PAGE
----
Brake System-Definition, Function, Types in details-Mechanical, Disc, Hydraulic, Power assisted brake

Brake System:

Are you looking for the Brake System? So today we will study in details the Definition, Function, Types in details, Brake shoe, Brakes in Vehicles and Application of Brake. Here you will get the articles of Mechanical Engineering in brief with some key points and you will get to know an enormous amount of knowledge from It. So If you find this articles helpful, please let us know in the comment box, either if any correction required too, also let us know in the comment box.

Brake System Definition:

  • This is one of the most important controls of the vehicle.
  • This can be defined as required to stop the vehicle within the smallest possible distance and this is done by converting the kinetic energy of the vehicle into the heat energy which is dissipated into the atmosphere.


The function of the brake system is to stop the vehicle within the smallest possible distance and hence this is done by converting the kinetic energy of the vehicle into the heat energy which is dissipated into the atmosphere.

Types of Brake:

1. Mechanical Brake:

  • The mechanical brake is used in small power automobiles like scooters, motorcycles and some modern vehicle. The mechanical brake figure is shown below:

mechanical brake

  • As the brake pedal is pressed cam rotates, which pushes the brake shoes outwards and hence brake lining provided on the outer surface of the shoes rub against rotating the drum and hence slow down or stops the vehicles because the drum is connected to the wheels.
  • As the pedal is released, due to retracting spring force shoes return to its original position.

2. Disc Brake:

  • The disc brake is used in motor vehicles and cars, etc.
  • When the pedal is pressed piston pushes the pad by the pressure of hydraulic fluid. The diagram is shown below:


  • These friction pad rub against the rotating disc connected to the wheels of the vehicle and thus braking take place.
  • And as the pedal is released friction pad returns to its original position between the pressure of hydraulic fluid reduces.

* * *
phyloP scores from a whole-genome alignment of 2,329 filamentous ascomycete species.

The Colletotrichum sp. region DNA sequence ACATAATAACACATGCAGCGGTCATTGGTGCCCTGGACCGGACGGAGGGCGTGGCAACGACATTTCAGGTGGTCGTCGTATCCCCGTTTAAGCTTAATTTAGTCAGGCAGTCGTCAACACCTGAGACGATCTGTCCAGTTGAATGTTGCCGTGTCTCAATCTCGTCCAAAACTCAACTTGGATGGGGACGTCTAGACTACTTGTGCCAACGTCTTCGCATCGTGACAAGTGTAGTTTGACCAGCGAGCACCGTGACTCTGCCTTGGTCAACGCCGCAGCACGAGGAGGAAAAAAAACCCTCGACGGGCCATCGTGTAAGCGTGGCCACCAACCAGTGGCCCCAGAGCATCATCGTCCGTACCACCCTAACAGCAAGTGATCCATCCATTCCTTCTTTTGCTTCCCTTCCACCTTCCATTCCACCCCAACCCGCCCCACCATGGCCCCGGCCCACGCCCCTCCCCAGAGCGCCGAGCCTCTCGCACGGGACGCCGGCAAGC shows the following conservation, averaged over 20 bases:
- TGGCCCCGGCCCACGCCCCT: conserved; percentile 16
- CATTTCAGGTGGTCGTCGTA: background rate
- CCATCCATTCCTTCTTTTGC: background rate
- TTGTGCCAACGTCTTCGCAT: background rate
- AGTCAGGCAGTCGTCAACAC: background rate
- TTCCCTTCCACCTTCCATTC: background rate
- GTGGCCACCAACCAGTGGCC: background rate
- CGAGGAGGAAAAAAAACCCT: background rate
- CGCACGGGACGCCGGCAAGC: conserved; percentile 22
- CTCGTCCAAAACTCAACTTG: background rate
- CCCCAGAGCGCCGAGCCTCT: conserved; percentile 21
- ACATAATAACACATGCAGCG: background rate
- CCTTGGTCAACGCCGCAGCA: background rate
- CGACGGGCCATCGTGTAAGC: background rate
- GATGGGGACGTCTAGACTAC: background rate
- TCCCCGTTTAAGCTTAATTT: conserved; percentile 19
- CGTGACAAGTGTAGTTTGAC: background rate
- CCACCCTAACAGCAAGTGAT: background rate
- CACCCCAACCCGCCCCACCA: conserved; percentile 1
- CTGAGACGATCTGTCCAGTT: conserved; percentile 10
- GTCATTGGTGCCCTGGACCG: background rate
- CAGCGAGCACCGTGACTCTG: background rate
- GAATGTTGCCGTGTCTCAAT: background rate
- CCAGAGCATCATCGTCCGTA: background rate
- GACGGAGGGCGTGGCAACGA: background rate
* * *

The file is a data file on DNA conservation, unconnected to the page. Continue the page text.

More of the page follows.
3. Hydraulic Brake:

  • This brake works on the principle which is based on Pascal’s principle, which states that “confined liquid transmits pressure without loss in all direction”.

Hydraulic Brake

  • This is simple in construction and has an equal braking effort to all wheels and smooth operation.
  • When the brake pedal is pressed, fluid from master cylinder enters into the wheel cylinders through pipelines by the force of piston. Due to the liquid force, the piston of wheel cylinder pushes outward which pushes the shoes outward. Lining rub against the drum and hence braking take place.Hydraulic Brake
  • Now when the pedal is released, the piston of master cylinder moves backward and fluid from the wheel cylinder moves to the master cylinder through the check valve. This type is commonly used in all cars etc.

Master Cylinder:


  • Master cylinder is the heart of the hydraulic brake system. It consists of two chambers1. The reservoir which is not shown here in the figure. This is mounted on the master cylinder. 2. compression chamber, in which piston reciprocates. The piston is connected to the brake pedal through the piston rod. From the reservoir fluid enters the compression chamber through the parts as shown. Master cylinder is connected to the wheel cylinder through the pipe. The check valve is provided in order to give passage for entering fluid from wheel cylinder to master cylinder when the pedal is released.